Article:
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Sunday, May 19, 2024

Local nonprofits focused on helping kids provide childcare, free lunches

Nonprofits adapt to help children during pandemic, receive support from community

The COVID-19 pandemic has affected numerous lives in the Davis community, resulting in an increased demand for services provided by nonprofits. Local organizations such as Yolo Crisis Nursery, Winters Farm to School and Progress Ranch have continued to provide services, but changed their models to suit shifting needs. 

Yolo Crisis Nursery offers to “provide safe, temporary care for children up through age 5,” its official website reads. 

Executive director of Yolo Crisis Nursery Heather Sleuter noted how the need for services like Yolo Crisis Nursery grew during the pandemic.  

“We got a shift in the need of the Crisis Nursery when the pandemic hit,” Sleuter said. “Families were losing their jobs, daycares were closing and essential workers were needing to go to work but didn’t have anywhere to put their kids.”

Yolo Crisis Nursery began to see different types of needs from families, some more extreme than before the pandemic. They took in babies born to families who had contracted COVID-19 or had other COVID-related issues. She also explained that Yolo Crisis Nursery would do anything and everything they could to support families such as “giving them resources, referrals—anything that they’re needing for security.” 

Despite financial difficulties, Sleuter emphasized the importance of nonprofits to the community.

“We’re here for the children and the families in our community during this really hard time,” Sleuter said. “The Crisis Nursery will continue to stay open and serve all children and families in Yolo County and our community.”

Winters Farm to School is “dedicated to improving the health and long-term well-being of students in the Winters Joint Unified School District,” its official website reads. 

Cathy Olsen, the treasurer of Winters Farm to School and food service director of Winters School District, explained how the Winters Farm to School program began when she took inspiration from a similar program in Davis.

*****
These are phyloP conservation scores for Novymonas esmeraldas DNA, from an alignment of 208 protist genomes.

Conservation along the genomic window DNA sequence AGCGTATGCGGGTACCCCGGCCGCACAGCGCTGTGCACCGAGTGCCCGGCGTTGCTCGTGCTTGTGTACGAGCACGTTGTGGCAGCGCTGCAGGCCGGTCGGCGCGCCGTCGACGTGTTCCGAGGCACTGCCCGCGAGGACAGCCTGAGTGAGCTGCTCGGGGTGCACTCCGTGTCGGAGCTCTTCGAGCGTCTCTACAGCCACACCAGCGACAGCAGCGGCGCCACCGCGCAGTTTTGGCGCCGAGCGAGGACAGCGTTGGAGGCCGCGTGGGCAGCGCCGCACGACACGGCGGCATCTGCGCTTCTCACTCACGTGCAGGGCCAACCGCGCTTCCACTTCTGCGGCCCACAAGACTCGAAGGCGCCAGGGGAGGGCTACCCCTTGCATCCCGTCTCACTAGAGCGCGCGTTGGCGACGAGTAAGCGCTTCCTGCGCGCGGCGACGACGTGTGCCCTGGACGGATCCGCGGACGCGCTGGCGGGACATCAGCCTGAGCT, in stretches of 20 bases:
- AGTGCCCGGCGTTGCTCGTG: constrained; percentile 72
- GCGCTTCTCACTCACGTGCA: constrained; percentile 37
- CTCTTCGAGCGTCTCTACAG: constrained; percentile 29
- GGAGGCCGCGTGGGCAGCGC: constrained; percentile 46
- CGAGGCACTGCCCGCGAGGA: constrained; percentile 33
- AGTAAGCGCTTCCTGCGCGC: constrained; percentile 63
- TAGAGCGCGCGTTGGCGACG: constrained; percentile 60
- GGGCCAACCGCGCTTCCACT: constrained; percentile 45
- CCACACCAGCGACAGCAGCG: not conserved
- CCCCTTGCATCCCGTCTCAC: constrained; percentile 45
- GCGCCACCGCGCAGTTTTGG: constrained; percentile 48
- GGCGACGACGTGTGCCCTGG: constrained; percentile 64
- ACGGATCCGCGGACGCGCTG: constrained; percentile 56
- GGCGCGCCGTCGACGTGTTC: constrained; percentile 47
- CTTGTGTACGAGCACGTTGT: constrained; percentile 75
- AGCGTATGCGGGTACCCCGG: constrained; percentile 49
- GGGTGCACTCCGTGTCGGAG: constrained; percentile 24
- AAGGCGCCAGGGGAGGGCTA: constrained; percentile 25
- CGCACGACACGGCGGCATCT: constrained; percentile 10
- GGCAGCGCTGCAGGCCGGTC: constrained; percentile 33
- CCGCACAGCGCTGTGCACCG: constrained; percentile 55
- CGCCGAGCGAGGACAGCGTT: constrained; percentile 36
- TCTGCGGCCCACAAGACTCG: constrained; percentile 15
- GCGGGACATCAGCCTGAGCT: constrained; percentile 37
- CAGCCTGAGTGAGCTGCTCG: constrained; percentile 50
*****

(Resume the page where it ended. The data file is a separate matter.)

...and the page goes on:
“I saw that Davis has a great farm to school program and thought Winters should have one as well,” Olsen said. “We put out the call for the community if they were interested in it, and we had a great response.”

Olsen described the three main services offered by Winters Farm to School before the pandemic: locally-purchased farm produce, an open summer feeding program and a school garden that allowed for garden-based learning. 

Additionally, they partnered with Yolo Food Bank to set up a farmer’s market for kids. Large bins of produce would be delivered once a week and a coordinator would then distribute the produce with the help of volunteers. The kids would receive fake money and a shopping bag to “buy” produce for their family. 

Although campuses remain closed, the school lunch program has continued to provide meal assistance to children via drive-through. Since the pandemic began, Winters Farm to School served about 3,500 meals a week and 80,000 meals in total. 

In regards to the future of Winters Farm to School, Olsen expressed hope that the program will continue because of support from the community. 

“If our supporters continue to provide the support, we’ll be able to continue our work,” Olsen said. “I think the support of a nonprofit for a community like this has changed the health of the community.” 

Progress Ranch, a Davis-based nonprofit, provides “high quality mental health services to boys ages 6-14 who […] are unable to function in a normal home environment,” its official website reads. 

Wendi Counta, the executive director of Progress Ranch, explained how Progress Ranch housed six boys in two different houses, and that most of the boys had been in the foster care system for a while. Due to COVID-19, family visits and time spent outside became limited. The boys struggled with the transition to spending most of their time inside.

“It’s had a huge impact on their mental health, which is already difficult for them,” Counta said. “They’re with us because of mental health issues so this just compounds it even more.”

Before the COVID-19 pandemic, Progress Ranch took several precautions against common medical ailments such as the common cold or flu. Now, Counta described the need to take even further precautions by investing in more personal protective equipment (PPE) because they wanted to ensure that both the kids and the staff felt safe.

Despite the challenges of school closure and social distancing, Counta believed they were able to find a good balance between online learning and new, creative ways for the boys to have fun at home. 

“Even if it continues, we’ve found ways to make it work,” Counta said. “The success of this really relies on the community and the support they’ve given us—and continue to give us.”

Written By: Jelena Lapuz — city@theaggie.org


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